Green Nanoparticles Investigation to Remove Water Pollutants by Fenton Reaction Using Celery Leaves Extract

Green Nanoparticles Investigation to Remove Water Pollutants by Fenton Reaction Using Celery Leaves Extract

Saba N. FayyadhNurfaizah A. Tahrim 

Department of Chemical Sciences, Faculty of Science and Technology, Universiti Kebangsaan Malaysia, 43600 Bangi, Selangor, Malaysia

College of Education for Pure Science (Ibn al-Haitham), University of Baghdad, Baghdad 10013, Iraq

Corresponding Author Email:
12 January 2020
1 April 2020
6 April 2020
Available online: 
30 June 2020
| Citation

© 2020 IIETA. This article is published by IIETA and is licensed under the CC BY 4.0 license (



Wastewater containing dyes is a major source of environmental pollution. The purpose of this study is to evaluate the use of celery leaves extract employed to prepare zero-valent Iron nanoparticles (C-nZVFe) as a catalyst in Fenton reaction. The getting nanoparticles are then applied to decolorization aqueous solutions containing orange (OG) dyes. The C-nZVFe catalyst has been characterized by Fourier transformed infrared (FTIR) spectroscopy, X-ray diffraction (XRD), Field emission scanning electron microscopy (FESEM) techniques for the investigation of structural and surface morphology properties. The size and surface area of synthesized C-nZVFe are observed around 40 -55 nm. Using ultraviolet-visible (UV – vis) spectroscopy, the amount of dye in the aqueous sol is observed. Orange G removal percentage (100 mg L-1) reached 86% [35 mg L-1, 60 min, and pH 4]. C-nZVFe nanoparticles demonstrated more efficient percentage capacity as a Fenton catalyst removal and are more economical, efficient, and recyclable than other conventional Fenton oxidation catalysts.


environmental pollutants, water treatment, Fenton process, C-nZVFe, green chemistry, dyes

1. Introduction

Water pollution occurs when pollutants are leaked into waterways either directly or indirectly without regard to pretreatment for the removal of hazardous compounds. The textile sector is one of the world's most significant sources of water pollution [1]. The World Bank estimates the industrial water released at about 20% is caused by tinting and fabric treatment. Globally, the agriculture sector is rising clean water polluter. The textile sector is ranked second on the list [2]. Statistics showed that 90% of all colors were used in the coloring of fabrics and the rest in the food and chemical industries. Textile termination effluents, for example, account for 22% of the total volume of industrial wastewater generated in Malaysia. Water is a good way to carry organic compounds in their molecules, with polar groups. The presence of sulphonic groups in the dye makes these groups polar and water-soluble. The azo dye which contains polar groups in its molecular structures is therefore easily transferred from one water matrix to another [3]. Azo dyes, one of the largest classes of synthetic dyes, have one or more azo bonds (-N = N-) and are commonly used in many applications, due to their solubility, low cost, stability and color variety [4]. Orange G is one of the rising colorants. (OG) is an acid azo dye, used as a color indicator, pH marker, stain keratin and also widely used in food industry, textile, paper printing, pharmaceutical; leather and cosmetics [5]. The presence of these component in the environment is considered unacceptable not only because of color but because of their high toxicity and poor degradability. In the past few decades, with the increase in water demand, strict regulations have been developed to reduce pollution from its consumption.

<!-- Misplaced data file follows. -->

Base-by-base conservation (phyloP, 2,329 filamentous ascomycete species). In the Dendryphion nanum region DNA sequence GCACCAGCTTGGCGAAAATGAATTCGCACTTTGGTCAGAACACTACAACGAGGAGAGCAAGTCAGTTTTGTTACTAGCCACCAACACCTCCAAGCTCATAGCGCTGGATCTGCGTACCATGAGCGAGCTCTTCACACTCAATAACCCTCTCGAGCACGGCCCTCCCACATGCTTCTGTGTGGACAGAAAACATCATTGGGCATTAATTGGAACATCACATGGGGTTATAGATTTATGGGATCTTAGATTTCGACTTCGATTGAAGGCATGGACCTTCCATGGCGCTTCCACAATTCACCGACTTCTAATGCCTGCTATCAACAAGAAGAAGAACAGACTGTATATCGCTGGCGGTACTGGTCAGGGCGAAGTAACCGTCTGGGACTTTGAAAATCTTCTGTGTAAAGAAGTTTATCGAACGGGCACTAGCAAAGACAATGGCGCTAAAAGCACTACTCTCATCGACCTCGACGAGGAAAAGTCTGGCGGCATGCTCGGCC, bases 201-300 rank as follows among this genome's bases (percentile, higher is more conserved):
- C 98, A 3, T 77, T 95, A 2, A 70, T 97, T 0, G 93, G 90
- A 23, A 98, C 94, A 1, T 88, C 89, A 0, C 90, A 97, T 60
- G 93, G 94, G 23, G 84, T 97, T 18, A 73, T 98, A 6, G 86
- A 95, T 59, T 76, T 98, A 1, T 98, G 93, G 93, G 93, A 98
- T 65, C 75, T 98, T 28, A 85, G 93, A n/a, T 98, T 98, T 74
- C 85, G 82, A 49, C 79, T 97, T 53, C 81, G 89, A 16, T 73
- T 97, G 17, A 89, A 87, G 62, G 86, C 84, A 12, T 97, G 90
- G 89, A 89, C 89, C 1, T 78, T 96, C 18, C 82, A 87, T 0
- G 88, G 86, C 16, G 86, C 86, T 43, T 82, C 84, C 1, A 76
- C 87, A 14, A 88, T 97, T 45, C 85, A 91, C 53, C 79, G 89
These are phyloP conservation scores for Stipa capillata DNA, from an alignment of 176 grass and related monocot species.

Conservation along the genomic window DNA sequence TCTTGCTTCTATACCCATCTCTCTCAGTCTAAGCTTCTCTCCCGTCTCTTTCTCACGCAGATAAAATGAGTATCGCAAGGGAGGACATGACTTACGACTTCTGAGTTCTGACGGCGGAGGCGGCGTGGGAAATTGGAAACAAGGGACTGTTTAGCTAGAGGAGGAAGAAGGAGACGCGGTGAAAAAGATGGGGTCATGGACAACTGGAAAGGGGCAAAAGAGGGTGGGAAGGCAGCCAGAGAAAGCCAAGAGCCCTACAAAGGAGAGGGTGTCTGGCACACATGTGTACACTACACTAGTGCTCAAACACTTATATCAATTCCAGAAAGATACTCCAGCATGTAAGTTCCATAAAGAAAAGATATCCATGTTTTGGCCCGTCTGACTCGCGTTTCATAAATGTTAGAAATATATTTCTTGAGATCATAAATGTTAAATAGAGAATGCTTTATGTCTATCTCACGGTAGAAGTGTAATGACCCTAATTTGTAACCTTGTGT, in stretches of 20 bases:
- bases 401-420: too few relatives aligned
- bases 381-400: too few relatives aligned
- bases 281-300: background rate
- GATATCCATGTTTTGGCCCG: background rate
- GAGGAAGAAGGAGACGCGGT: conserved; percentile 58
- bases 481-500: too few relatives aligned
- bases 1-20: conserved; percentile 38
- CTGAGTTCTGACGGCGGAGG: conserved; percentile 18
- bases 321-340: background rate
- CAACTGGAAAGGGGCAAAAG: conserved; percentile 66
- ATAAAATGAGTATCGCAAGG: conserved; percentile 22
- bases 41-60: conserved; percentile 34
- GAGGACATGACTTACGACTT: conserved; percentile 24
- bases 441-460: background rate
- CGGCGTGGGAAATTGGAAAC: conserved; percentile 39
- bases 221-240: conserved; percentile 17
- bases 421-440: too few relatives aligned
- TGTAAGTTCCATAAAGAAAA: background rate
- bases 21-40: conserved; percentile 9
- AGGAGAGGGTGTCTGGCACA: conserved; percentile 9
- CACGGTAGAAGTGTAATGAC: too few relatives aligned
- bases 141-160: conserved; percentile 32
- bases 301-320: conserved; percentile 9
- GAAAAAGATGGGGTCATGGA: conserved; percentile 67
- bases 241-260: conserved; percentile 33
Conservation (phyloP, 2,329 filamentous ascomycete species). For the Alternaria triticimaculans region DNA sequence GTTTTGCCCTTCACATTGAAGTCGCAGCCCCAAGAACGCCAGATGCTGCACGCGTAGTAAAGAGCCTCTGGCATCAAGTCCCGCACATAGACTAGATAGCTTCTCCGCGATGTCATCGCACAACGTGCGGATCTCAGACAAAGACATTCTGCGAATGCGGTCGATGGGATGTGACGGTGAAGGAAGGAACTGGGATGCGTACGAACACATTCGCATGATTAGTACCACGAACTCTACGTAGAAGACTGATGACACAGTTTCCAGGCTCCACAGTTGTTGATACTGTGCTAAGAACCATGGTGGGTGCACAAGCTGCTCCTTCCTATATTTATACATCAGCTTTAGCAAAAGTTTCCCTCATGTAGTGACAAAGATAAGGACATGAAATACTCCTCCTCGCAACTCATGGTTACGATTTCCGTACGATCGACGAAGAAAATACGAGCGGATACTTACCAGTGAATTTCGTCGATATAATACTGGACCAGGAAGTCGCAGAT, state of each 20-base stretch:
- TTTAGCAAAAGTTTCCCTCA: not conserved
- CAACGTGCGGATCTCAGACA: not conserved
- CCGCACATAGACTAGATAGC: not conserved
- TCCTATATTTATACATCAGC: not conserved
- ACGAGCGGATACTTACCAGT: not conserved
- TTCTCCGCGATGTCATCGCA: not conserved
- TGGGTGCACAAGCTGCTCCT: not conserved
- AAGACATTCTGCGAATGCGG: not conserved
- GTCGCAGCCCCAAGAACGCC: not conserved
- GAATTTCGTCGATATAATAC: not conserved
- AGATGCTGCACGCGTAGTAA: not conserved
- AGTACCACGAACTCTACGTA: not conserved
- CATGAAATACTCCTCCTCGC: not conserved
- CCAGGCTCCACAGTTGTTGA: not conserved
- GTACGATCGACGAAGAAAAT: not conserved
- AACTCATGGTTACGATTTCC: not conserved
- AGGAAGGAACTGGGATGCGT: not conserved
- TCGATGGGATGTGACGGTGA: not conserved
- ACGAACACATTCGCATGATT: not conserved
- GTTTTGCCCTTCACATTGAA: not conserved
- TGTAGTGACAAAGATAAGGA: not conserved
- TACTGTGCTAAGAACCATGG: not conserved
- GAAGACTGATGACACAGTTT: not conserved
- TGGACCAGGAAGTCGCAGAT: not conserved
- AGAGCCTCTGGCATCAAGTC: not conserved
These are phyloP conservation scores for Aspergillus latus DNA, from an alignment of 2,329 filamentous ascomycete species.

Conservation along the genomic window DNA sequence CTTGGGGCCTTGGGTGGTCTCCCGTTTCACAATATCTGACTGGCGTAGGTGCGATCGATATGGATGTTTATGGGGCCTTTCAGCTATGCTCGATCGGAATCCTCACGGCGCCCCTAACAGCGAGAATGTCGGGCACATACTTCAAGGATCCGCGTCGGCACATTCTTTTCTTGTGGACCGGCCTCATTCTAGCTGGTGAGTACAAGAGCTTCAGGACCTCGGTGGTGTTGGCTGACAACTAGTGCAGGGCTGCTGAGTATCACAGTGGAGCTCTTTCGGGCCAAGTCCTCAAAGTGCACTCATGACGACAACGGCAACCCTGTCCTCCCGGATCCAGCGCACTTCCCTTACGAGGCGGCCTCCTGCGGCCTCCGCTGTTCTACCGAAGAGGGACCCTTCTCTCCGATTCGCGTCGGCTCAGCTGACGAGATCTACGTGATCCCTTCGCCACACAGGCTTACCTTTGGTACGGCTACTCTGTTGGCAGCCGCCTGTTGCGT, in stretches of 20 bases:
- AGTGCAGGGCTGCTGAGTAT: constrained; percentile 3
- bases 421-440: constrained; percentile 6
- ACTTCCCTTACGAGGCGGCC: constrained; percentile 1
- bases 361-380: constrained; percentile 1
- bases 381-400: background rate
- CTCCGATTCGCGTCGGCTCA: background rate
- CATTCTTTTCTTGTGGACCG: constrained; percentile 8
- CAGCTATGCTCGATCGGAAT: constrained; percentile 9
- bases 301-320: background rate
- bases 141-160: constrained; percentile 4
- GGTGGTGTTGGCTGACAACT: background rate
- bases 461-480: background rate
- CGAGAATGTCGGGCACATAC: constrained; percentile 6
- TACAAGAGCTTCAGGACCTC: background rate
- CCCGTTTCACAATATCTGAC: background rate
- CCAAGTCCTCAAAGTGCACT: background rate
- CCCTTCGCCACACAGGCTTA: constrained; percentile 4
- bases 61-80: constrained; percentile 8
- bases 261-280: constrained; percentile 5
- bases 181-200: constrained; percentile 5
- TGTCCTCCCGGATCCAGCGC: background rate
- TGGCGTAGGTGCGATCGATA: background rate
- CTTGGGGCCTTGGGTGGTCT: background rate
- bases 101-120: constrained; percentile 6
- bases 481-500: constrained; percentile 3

There are several ways to eliminate these dyes from wastewater, including biological treatments, ultrafiltration, oxidation, coagulation, and physical treatments such as ozone, nanofiltration, adsorption, and chemicals such as the Fenton process and other advanced oxidation processes (AOP) [6]. AOP is an effective, promising, efficient and environmentally friendly method developed for generally extracting POPs from water and wastewater. This technology features its simple equipment, is easy to operate and automate, and no more chemicals are needed [7].